7 Complications Associated with Thyroid Disorders

The thyroid is a gland that plays a role in various metabolic processes which is why any kind of deficit can produce alterations. In our article, we want to explain what kind of disorders can result and the treatments you should follow.
7 Complications Associated with Thyroid Disorders

Last update: 30 January, 2021

Thyroid disorders affect more women than men, and lead to a wide range of symptoms and complications that often have a serious impact on a patient’s quality of life.

They’re without a doubt one of the most common medical conditions that especially affect women. While a treatment does exist to treat thyroid disorders, they usually imply considerably long processes, including chronic treatments that can require surgical intervention to improve quality of life.

At the same time, we can’t forget that this butterfly-shaped gland acts in countless metabolic processes. Any kind of hormonal deficit or excess can result in alterations that can be confused with other illnesses. For example, fatigue or sudden weight gain.

Let’s take a look at the disorders associated with thyroid diseases in order to understand the importance of paying attention to certain signs that you should mention to your doctor during your check-up.

1. Constipation, digestive problems or irritable colon

thyroid disorders

Before receiving a diagnosis for a thyroid disorder, it’s normal to experience phases of poor digestion or even outbreaks of irritable colon.

On the other hand, the symptoms we experience can also help determine what kind of thyroid problem we suffer from:

  • Hypothyroidism:
    •  Constipation
    •  Poor absorption of nutrients
    •  Indigestion
  • Hyperthyroidism
    •     Diarrhea
    •     Stomach pain
    •     Abdominal distention
    •     Occasional vomiting

2. Menstruation problems and possible infertility

Irregularities in menstrual cycles are common for patients with thyroid problems.

  • In cases of hypothyroidism, menstruation cycles tend to be longer and more painful.
  • In turn, women who suffer from hyperthyroidism usually have shorter and more frequent periods, or worse, reach menopause early. 

This is certainly one of the more serious complications associated with thyroid disorders. This is why it’s essential to see a doctor so that they can make a timely diagnosis and you can get appropriate treatment.

3. Muscular and joint problems

Muscular and joint problems

This is one of the most common thyroid disorder problems; however, it’s also one of the least known. People with hypothyroidism, regardless of age or gender, usually suffer persistent muscle and joint pain. It’s a symptom that wears them down so much that it can even result in an erroneous diagnosis like, for example, fibromyalgia.

However, with treatment, this symptom usually reduces considerably. At the same time, people with thyroid problems often develop carpel tunnel syndrome or plantar fasciitis.

In the case of people with hyperthyroidism, they tend to experience pain and weakness in their arms and legs. 

4. High cholesterol

Thyroid dysfunction has a major impact on lipids as well as other cardiovascular risk factors. Hypothyroidism is relatively common and is associated with a negative effect on lipids. Thyroid problems do not cause bad or LDL cholesterol to increase, but they do make it more resistant.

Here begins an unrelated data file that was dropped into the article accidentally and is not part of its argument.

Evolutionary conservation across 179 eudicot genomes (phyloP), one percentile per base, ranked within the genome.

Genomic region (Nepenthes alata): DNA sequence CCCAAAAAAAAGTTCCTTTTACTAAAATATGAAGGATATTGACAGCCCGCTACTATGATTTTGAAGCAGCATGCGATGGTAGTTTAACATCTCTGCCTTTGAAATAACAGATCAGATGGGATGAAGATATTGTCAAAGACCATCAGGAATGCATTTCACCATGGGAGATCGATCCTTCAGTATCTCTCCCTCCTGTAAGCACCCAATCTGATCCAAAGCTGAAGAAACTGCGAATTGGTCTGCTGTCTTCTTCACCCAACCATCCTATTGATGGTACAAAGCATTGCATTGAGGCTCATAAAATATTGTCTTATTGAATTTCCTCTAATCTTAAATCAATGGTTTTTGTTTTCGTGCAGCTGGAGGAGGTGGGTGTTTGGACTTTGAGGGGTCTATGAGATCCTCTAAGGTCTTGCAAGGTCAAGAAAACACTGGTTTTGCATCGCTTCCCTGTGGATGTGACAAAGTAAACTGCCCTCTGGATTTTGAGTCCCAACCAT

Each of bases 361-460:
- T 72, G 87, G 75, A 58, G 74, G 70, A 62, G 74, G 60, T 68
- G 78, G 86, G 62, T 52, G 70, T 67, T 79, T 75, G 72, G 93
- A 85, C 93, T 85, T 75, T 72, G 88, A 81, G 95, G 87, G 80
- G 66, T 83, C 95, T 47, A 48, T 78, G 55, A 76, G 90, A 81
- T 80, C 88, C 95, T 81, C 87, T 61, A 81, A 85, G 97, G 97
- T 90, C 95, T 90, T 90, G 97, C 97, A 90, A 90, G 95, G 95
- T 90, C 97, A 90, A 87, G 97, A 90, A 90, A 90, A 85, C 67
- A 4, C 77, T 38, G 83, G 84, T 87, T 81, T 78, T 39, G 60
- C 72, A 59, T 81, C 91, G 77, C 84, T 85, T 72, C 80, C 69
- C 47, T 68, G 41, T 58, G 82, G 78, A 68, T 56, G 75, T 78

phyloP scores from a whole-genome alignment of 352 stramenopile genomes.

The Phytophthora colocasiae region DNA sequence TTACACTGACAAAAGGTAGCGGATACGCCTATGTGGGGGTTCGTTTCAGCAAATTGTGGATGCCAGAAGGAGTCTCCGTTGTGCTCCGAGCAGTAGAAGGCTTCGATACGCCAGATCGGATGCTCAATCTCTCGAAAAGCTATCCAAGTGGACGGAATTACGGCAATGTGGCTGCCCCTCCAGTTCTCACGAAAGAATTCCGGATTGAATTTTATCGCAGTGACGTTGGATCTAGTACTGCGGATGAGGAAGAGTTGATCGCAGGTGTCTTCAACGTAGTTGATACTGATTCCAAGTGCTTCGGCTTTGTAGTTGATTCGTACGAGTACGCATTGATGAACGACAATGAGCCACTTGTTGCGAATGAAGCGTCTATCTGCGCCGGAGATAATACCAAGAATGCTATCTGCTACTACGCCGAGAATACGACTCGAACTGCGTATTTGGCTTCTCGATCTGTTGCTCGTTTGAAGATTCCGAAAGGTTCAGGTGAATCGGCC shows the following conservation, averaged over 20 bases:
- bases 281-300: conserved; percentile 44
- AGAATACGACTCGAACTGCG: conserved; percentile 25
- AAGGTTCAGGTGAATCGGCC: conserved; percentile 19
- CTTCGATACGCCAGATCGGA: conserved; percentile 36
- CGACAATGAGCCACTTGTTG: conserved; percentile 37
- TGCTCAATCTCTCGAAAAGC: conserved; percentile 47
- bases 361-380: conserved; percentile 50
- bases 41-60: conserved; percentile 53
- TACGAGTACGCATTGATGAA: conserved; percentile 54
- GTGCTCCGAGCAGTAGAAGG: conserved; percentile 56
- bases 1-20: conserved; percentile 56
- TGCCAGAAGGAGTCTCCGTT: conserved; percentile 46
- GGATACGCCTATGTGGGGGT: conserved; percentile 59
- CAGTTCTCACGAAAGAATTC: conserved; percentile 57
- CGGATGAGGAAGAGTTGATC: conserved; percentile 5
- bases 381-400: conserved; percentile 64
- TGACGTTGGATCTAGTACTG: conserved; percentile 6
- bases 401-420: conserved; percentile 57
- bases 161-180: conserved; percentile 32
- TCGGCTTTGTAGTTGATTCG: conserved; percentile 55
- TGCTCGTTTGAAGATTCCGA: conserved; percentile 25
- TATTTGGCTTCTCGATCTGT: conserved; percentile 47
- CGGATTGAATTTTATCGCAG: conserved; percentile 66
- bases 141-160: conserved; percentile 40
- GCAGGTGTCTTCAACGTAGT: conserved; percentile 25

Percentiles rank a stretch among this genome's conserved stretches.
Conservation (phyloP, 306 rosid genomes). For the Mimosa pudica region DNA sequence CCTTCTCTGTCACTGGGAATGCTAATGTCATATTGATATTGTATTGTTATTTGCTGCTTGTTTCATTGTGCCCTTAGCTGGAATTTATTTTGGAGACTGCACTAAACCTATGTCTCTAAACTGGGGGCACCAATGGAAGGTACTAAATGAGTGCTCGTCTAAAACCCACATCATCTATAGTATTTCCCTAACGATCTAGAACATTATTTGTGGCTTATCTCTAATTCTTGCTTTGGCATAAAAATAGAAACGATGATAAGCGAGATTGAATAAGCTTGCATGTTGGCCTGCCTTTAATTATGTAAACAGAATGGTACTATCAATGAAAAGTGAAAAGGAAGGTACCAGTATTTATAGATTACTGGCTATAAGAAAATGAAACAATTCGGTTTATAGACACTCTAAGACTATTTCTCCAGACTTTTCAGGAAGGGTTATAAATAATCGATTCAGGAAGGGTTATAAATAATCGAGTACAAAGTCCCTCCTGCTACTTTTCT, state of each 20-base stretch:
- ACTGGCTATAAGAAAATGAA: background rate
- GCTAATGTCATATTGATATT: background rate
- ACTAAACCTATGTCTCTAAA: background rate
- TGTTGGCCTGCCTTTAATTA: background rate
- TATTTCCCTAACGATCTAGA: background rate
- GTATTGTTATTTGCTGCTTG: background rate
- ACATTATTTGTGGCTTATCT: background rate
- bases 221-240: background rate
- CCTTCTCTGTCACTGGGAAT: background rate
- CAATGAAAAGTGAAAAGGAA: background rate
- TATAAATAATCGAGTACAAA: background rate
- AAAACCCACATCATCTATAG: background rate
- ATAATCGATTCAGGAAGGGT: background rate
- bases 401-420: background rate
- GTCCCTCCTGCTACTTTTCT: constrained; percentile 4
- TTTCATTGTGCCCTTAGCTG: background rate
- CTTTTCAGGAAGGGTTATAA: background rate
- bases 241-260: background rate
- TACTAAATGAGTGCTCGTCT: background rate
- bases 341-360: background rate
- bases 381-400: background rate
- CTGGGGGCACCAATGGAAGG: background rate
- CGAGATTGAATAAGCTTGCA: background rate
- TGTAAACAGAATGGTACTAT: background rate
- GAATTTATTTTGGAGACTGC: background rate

This is common when certain patients aren’t successful in lowering their cholesterol level despite trying diet, exercise and even statins. When this occurs, we’re usually dealing with a case of hypothyroidism. On the other hand, a very low level of cholesterol can indicate hyperthyroidism.

5. Changes in resting habits resulting from thyroid disorders

Changes in resting habits resulting from thyroid disorders

One of the consequences that most affect the quality of life for thyroid disease patients is poor rest. However, the disorders don’t actually affect the hours of sleep. Sometimes, patients wake up tired and weak even if having slept 10 hours the night prior. On occasions, the sensation of not having rested sufficiently leads the patient to take naps or sleep through entire weekends. It’s a very serious problem.

In other instances, however, a person can go to bed and struggle to fall asleep due to tachycardia, heightened nervousness or anxiety.

6. Changes in skin

In addition to hair loss, it’s normal to experience noticeable skin changes. Skin can appear rougher, drier and scalier especially on the ankles, knees and elbows. These are conditions associated with hypothyroidism.

On the other hand, in cases of hyperthyroidism, skin can become delicate and very sensitive to temperature changes.

7. Depression and anxiety

A depressed man in winter.

Hypothyroidism derives from a less active thyroid that can lead to a change in our neurotransmitters as a consequence. The drop in serotonin or dopamine can result in depression.

When a patient with a depressive disorder shows resistance to psychiatric drugs, it’s likely that they suffer from a thyroid problem.

What should you do if you have symptoms of thyroid diseases?

This goes to show that many of the thyroid disorders that many people suffer from can be found in problems like: mood, nocturnal rest or joint pain. These could be thyroid problems that haven’t yet received a diagnosis or an effective treatment.

In you have any of these symptoms it’s advisable to see a specialist to ensure a proper diagnosis and treat the problem as quickly as possible.

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